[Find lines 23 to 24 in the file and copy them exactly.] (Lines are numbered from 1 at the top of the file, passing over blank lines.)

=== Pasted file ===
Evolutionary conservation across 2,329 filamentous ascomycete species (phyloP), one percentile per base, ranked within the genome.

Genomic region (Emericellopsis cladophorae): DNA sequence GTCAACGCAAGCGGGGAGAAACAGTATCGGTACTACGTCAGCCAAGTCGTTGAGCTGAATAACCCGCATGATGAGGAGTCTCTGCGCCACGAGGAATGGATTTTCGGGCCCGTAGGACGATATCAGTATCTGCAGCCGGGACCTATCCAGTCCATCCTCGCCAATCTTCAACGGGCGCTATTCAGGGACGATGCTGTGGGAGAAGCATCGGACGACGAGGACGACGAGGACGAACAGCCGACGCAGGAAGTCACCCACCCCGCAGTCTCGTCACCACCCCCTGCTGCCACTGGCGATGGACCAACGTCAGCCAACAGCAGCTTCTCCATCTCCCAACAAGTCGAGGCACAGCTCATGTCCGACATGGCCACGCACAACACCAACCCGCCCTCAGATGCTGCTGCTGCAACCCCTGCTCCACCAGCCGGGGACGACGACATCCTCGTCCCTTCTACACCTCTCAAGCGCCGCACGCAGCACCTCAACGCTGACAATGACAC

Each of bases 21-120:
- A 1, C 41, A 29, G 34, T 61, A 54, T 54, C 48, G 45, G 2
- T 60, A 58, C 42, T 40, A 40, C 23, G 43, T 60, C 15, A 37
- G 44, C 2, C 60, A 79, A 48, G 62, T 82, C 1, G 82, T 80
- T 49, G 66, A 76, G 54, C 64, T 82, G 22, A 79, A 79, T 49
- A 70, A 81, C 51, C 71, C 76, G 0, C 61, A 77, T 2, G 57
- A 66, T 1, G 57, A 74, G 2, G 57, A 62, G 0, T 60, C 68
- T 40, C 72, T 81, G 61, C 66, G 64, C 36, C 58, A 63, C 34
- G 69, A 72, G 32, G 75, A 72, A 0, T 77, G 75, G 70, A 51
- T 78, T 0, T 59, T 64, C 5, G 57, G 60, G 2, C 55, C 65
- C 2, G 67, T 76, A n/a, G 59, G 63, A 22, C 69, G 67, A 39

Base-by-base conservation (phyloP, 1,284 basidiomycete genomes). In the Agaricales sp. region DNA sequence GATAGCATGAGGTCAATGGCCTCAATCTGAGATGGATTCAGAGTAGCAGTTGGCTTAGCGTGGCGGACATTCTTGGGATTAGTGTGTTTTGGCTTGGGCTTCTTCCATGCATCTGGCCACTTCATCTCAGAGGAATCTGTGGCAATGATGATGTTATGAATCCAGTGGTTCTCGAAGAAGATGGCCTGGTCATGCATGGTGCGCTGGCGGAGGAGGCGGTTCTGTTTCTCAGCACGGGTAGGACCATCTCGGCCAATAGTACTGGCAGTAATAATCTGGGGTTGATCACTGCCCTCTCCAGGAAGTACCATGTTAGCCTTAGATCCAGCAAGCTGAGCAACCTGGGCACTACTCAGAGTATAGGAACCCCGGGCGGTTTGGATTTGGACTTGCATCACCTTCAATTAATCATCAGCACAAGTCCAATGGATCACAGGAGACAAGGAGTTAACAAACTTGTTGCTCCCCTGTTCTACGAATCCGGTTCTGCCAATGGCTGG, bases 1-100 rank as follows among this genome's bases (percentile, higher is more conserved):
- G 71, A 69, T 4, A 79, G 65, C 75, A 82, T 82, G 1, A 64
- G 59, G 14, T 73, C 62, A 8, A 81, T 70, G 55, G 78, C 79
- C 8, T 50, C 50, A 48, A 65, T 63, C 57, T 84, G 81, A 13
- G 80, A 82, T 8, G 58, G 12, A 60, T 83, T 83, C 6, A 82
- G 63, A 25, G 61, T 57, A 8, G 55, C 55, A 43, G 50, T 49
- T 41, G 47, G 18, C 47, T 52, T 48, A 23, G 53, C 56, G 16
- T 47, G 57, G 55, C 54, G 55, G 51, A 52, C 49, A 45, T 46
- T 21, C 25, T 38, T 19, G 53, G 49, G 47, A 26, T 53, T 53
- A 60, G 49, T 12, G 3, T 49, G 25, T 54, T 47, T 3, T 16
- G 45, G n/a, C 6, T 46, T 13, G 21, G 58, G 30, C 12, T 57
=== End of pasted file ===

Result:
- A 60, G 49, T 12, G 3, T 49, G 25, T 54, T 47, T 3, T 16
- G 45, G n/a, C 6, T 46, T 13, G 21, G 58, G 30, C 12, T 57